NEW PORT RICHEY – There’s a lot of “new” happening in downtown New Port Richey, but last week was an occasion to celebrate the town’s history.

The city’s first brick building was built in the spring of 1919 at the southeast corner of Main Street and Grand Boulevard and community leaders, businesspeople and residents celebrated its centennial on June 14. Currently occupied by Pontlitz Asset Advisors, the grey-brick structure is often referred to as the Land Office of George R. Sims, recognized as the founder of New Port Richey. Sims’ Port Richey Land Company sold parcels from the building that was originally intended to serve as a bank and has subsequently changed hands multiple times.

Derek Pontlitz, owner of Pontlitz Asset Advisors, put together last Friday’s centennial celebration with help from other downtown business owners and community members.

“I’ve studied the history of the building ever since I’ve been here; August will be nine years,” Pontlitz said after a ceremony dedicating a new plaque affixed to the exterior next to the Main Street side front door. “I’ve also known the building has historical significance. At, the guys over there keep track of the history of Pasco County. Between them and the (West Pasco Historical Society) museum I was able to learn more about it. That’s how I found out the age.”

In addition to the plaque dedication, which Pontlitz unveiled with the help of current King Pithla, Paul Friedlander, Mayor Robert Marlowe read a proclamation that declared June 14 as Land Office Centennial Celebration Day and West Pasco Chamber of Commerce President and CEO Tim McClain addressed attendees.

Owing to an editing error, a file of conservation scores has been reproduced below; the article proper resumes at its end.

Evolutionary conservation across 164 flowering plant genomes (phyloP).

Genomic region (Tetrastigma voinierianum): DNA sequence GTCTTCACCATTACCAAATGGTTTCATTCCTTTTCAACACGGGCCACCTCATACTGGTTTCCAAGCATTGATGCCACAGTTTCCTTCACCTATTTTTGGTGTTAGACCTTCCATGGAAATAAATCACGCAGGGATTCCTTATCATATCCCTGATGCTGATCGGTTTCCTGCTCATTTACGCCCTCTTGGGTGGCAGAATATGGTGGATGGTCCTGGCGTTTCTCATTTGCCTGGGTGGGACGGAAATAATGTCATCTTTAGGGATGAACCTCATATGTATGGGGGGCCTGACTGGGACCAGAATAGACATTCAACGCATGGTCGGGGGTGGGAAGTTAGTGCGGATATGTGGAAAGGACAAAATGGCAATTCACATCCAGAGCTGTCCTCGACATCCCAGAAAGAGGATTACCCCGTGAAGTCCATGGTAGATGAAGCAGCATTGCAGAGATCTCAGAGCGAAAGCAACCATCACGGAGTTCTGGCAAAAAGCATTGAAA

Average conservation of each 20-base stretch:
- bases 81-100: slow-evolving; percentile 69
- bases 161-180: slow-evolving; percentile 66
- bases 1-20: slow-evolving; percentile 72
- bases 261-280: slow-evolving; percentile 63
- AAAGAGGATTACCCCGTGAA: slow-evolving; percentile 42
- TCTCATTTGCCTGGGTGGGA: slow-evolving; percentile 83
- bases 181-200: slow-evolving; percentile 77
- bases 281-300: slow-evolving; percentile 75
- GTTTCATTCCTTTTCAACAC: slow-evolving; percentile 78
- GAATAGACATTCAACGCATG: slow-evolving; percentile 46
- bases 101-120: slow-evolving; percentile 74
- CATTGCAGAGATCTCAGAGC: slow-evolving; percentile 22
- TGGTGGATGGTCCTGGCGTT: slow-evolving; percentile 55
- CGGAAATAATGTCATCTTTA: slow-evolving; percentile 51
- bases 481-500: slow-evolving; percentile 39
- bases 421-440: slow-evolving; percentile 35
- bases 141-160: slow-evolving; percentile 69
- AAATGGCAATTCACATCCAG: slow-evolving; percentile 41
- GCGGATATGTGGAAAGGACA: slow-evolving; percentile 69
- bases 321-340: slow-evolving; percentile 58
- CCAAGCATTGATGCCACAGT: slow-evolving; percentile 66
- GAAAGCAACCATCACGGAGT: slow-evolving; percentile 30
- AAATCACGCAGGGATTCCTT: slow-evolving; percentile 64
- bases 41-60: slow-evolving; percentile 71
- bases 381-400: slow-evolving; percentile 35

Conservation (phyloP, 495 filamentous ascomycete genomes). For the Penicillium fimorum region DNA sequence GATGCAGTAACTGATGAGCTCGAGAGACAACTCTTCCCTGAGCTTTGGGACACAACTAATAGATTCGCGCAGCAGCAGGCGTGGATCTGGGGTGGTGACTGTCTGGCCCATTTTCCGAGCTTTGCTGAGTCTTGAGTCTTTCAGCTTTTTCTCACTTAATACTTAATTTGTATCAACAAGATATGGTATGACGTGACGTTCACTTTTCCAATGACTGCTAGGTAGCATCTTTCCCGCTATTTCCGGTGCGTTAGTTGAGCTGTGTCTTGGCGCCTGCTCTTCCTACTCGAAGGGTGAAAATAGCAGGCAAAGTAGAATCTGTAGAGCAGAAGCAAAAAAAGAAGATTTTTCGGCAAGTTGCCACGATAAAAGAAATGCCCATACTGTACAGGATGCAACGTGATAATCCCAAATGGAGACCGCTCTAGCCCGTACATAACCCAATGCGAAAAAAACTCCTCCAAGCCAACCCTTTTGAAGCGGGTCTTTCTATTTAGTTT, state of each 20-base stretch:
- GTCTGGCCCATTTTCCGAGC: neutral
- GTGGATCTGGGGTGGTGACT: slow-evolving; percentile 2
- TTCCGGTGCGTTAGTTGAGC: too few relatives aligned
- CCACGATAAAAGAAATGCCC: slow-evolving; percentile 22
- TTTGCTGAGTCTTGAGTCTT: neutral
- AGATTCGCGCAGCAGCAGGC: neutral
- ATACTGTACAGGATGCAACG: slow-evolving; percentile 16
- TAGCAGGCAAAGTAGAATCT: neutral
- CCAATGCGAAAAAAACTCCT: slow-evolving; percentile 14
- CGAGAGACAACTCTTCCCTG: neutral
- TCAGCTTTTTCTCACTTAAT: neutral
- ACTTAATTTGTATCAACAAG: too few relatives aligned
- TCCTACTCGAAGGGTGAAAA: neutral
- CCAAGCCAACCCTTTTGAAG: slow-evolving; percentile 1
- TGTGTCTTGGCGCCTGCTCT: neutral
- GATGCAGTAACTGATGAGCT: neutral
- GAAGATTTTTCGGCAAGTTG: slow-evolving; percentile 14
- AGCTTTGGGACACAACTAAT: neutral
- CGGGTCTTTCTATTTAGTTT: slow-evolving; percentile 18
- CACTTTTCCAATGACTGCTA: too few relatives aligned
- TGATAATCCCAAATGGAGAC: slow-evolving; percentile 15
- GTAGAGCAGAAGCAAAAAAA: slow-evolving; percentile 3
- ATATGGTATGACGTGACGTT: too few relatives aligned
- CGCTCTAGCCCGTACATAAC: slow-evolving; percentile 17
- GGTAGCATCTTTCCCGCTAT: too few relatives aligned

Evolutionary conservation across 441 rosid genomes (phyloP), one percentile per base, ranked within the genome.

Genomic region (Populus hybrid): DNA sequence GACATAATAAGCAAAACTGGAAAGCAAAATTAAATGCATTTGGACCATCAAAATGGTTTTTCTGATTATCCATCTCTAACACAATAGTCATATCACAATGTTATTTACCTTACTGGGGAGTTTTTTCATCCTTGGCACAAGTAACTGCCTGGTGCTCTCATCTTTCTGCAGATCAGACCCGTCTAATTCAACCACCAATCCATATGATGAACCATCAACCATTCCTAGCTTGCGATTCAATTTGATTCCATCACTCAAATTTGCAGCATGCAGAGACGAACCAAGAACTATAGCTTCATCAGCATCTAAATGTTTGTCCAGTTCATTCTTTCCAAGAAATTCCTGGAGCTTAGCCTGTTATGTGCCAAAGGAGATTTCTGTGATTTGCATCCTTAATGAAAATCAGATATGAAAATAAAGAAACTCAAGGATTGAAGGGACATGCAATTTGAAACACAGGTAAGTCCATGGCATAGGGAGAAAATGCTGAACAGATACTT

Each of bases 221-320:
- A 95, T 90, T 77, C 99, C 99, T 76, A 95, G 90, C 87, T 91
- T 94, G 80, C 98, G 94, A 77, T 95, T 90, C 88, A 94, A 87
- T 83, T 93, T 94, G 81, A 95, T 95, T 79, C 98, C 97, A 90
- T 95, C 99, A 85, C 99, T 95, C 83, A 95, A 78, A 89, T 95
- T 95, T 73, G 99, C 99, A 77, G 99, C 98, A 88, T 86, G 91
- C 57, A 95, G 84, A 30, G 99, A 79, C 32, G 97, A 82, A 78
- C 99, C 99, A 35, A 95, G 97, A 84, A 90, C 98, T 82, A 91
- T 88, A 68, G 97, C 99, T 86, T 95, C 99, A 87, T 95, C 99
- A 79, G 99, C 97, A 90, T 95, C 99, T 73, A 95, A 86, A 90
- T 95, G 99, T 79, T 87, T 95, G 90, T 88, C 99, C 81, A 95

“The West Pasco Chamber of Commerce recognizes the impact that this structure has had as a consistent catalyst for both economic and community improvements throughout the years,” McClain said.

Rather than limiting last Friday’s celebration to a brief commemoration and plaque unveiling, Pontlitz said he wanted it to be an evening-long event that highlights other historically significant New Port Richey buildings.

“I said if I was going to still be here I wanted to have a 100-year party,” Pontlitz said, mentioning his intentions to organize an event for years. “But I wanted it to be more than just about a spotlight on my business, or even just about the building, but about the whole town. The whole town has a lot of historic buildings and I think building on that history is what will allow us to move forward. There’s a lot of great things going on downtown.”

The celebration’s schedule of events included self-guided walking tours that seven different nearby buildings: Pontlitz Asset Advisors, People Places and Ordinance One, the Richey Suncoast Theatre, the Chasco Inn, White Heron Tea and Gifts at the Pasco Building, the West Pasco Historical Society’s Rao Musunuru Museum and Library and the Hacienda Hotel.

Guests fortunate enough to purchase tickets in advance took part in two rounds of Ghost Tours hosted by Nicole Ferro, founder of local nonprofit organization Paranormal Kicks Cancer and the Paranormal Research Organization of Florida (P.R.O.O.F.). Both tours were capped at 25 participants each and sold out before Friday’s event. A portion of the $10 ticket proceeds went to benefit the Friends of the Hacienda.

Ferro hosted a VIP/Media ghost tour June 10 in advance of last Friday’s centennial celebration that began at Pontlitz Asset Advisors and made stops at Ordinance One, the Chasco Inn, the White Heron Tea and Gifts, Scott M. McPherson P.A., the Richey Suncoast Theatre and the Hacienda Hotel.